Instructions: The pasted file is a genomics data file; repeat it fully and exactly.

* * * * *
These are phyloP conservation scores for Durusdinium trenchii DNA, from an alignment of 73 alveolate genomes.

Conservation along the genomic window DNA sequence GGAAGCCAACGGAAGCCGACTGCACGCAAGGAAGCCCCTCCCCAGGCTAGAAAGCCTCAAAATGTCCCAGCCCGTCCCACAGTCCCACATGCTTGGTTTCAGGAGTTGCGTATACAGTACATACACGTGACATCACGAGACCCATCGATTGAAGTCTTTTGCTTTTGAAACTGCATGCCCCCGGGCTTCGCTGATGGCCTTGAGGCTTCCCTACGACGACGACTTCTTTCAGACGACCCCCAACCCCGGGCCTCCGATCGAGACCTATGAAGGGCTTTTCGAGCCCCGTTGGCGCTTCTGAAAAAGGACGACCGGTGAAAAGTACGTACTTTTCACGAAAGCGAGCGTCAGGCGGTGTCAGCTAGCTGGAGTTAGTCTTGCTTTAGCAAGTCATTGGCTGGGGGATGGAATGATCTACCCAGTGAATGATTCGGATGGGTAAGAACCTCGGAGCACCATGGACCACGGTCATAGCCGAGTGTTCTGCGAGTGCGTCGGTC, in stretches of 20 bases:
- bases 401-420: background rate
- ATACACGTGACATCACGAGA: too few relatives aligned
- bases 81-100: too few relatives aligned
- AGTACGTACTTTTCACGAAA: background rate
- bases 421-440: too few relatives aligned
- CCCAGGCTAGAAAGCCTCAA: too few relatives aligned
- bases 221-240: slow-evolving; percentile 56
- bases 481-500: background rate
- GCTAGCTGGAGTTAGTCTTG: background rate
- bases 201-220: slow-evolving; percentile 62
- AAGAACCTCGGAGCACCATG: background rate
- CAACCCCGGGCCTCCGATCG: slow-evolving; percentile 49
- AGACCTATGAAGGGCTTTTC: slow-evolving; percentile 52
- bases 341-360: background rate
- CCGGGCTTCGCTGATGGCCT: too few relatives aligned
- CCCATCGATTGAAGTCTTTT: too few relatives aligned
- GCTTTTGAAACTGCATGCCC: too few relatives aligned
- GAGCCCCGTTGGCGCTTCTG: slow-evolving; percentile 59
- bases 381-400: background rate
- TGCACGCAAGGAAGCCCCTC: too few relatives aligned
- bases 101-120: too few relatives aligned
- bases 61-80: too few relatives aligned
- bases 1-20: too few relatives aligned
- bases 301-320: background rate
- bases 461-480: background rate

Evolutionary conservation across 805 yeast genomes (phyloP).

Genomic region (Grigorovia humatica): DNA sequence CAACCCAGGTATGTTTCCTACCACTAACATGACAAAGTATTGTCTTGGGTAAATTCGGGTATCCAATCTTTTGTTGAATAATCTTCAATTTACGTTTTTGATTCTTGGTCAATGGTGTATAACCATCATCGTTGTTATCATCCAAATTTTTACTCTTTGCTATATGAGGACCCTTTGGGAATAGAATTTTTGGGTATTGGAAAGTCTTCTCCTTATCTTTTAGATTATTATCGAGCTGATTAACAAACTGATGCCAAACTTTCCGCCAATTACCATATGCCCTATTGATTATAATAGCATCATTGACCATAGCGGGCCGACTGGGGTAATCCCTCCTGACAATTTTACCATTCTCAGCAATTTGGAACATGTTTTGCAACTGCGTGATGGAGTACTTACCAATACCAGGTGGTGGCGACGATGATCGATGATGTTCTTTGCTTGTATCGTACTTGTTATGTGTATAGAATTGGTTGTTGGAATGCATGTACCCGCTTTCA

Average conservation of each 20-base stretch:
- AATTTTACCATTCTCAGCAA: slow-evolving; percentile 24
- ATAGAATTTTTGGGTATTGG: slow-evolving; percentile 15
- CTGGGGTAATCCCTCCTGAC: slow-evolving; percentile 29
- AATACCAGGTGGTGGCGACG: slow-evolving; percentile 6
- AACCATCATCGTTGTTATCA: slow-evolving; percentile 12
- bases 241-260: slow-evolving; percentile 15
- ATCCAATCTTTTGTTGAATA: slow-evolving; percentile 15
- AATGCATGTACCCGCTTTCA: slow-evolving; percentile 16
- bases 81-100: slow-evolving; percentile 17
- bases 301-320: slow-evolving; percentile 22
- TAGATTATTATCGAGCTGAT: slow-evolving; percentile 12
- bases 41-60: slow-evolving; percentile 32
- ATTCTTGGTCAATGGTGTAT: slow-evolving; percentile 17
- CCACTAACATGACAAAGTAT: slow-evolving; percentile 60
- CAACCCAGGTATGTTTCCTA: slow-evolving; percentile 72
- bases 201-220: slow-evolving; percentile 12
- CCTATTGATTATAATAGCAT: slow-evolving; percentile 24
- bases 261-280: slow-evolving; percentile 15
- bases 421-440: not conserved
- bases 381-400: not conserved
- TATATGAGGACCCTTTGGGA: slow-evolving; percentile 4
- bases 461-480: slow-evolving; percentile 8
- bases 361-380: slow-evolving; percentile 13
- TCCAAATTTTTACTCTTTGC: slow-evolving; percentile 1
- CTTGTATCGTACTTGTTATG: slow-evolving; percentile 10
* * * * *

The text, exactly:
These are phyloP conservation scores for Durusdinium trenchii DNA, from an alignment of 73 alveolate genomes.

Conservation along the genomic window DNA sequence GGAAGCCAACGGAAGCCGACTGCACGCAAGGAAGCCCCTCCCCAGGCTAGAAAGCCTCAAAATGTCCCAGCCCGTCCCACAGTCCCACATGCTTGGTTTCAGGAGTTGCGTATACAGTACATACACGTGACATCACGAGACCCATCGATTGAAGTCTTTTGCTTTTGAAACTGCATGCCCCCGGGCTTCGCTGATGGCCTTGAGGCTTCCCTACGACGACGACTTCTTTCAGACGACCCCCAACCCCGGGCCTCCGATCGAGACCTATGAAGGGCTTTTCGAGCCCCGTTGGCGCTTCTGAAAAAGGACGACCGGTGAAAAGTACGTACTTTTCACGAAAGCGAGCGTCAGGCGGTGTCAGCTAGCTGGAGTTAGTCTTGCTTTAGCAAGTCATTGGCTGGGGGATGGAATGATCTACCCAGTGAATGATTCGGATGGGTAAGAACCTCGGAGCACCATGGACCACGGTCATAGCCGAGTGTTCTGCGAGTGCGTCGGTC, in stretches of 20 bases:
- bases 401-420: background rate
- ATACACGTGACATCACGAGA: too few relatives aligned
- bases 81-100: too few relatives aligned
- AGTACGTACTTTTCACGAAA: background rate
- bases 421-440: too few relatives aligned
- CCCAGGCTAGAAAGCCTCAA: too few relatives aligned
- bases 221-240: slow-evolving; percentile 56
- bases 481-500: background rate
- GCTAGCTGGAGTTAGTCTTG: background rate
- bases 201-220: slow-evolving; percentile 62
- AAGAACCTCGGAGCACCATG: background rate
- CAACCCCGGGCCTCCGATCG: slow-evolving; percentile 49
- AGACCTATGAAGGGCTTTTC: slow-evolving; percentile 52
- bases 341-360: background rate
- CCGGGCTTCGCTGATGGCCT: too few relatives aligned
- CCCATCGATTGAAGTCTTTT: too few relatives aligned
- GCTTTTGAAACTGCATGCCC: too few relatives aligned
- GAGCCCCGTTGGCGCTTCTG: slow-evolving; percentile 59
- bases 381-400: background rate
- TGCACGCAAGGAAGCCCCTC: too few relatives aligned
- bases 101-120: too few relatives aligned
- bases 61-80: too few relatives aligned
- bases 1-20: too few relatives aligned
- bases 301-320: background rate
- bases 461-480: background rate

Evolutionary conservation across 805 yeast genomes (phyloP).

Genomic region (Grigorovia humatica): DNA sequence CAACCCAGGTATGTTTCCTACCACTAACATGACAAAGTATTGTCTTGGGTAAATTCGGGTATCCAATCTTTTGTTGAATAATCTTCAATTTACGTTTTTGATTCTTGGTCAATGGTGTATAACCATCATCGTTGTTATCATCCAAATTTTTACTCTTTGCTATATGAGGACCCTTTGGGAATAGAATTTTTGGGTATTGGAAAGTCTTCTCCTTATCTTTTAGATTATTATCGAGCTGATTAACAAACTGATGCCAAACTTTCCGCCAATTACCATATGCCCTATTGATTATAATAGCATCATTGACCATAGCGGGCCGACTGGGGTAATCCCTCCTGACAATTTTACCATTCTCAGCAATTTGGAACATGTTTTGCAACTGCGTGATGGAGTACTTACCAATACCAGGTGGTGGCGACGATGATCGATGATGTTCTTTGCTTGTATCGTACTTGTTATGTGTATAGAATTGGTTGTTGGAATGCATGTACCCGCTTTCA

Average conservation of each 20-base stretch:
- AATTTTACCATTCTCAGCAA: slow-evolving; percentile 24
- ATAGAATTTTTGGGTATTGG: slow-evolving; percentile 15
- CTGGGGTAATCCCTCCTGAC: slow-evolving; percentile 29
- AATACCAGGTGGTGGCGACG: slow-evolving; percentile 6
- AACCATCATCGTTGTTATCA: slow-evolving; percentile 12
- bases 241-260: slow-evolving; percentile 15
- ATCCAATCTTTTGTTGAATA: slow-evolving; percentile 15
- AATGCATGTACCCGCTTTCA: slow-evolving; percentile 16
- bases 81-100: slow-evolving; percentile 17
- bases 301-320: slow-evolving; percentile 22
- TAGATTATTATCGAGCTGAT: slow-evolving; percentile 12
- bases 41-60: slow-evolving; percentile 32
- ATTCTTGGTCAATGGTGTAT: slow-evolving; percentile 17
- CCACTAACATGACAAAGTAT: slow-evolving; percentile 60
- CAACCCAGGTATGTTTCCTA: slow-evolving; percentile 72
- bases 201-220: slow-evolving; percentile 12
- CCTATTGATTATAATAGCAT: slow-evolving; percentile 24
- bases 261-280: slow-evolving; percentile 15
- bases 421-440: not conserved
- bases 381-400: not conserved
- TATATGAGGACCCTTTGGGA: slow-evolving; percentile 4
- bases 461-480: slow-evolving; percentile 8
- bases 361-380: slow-evolving; percentile 13
- TCCAAATTTTTACTCTTTGC: slow-evolving; percentile 1
- CTTGTATCGTACTTGTTATG: slow-evolving; percentile 10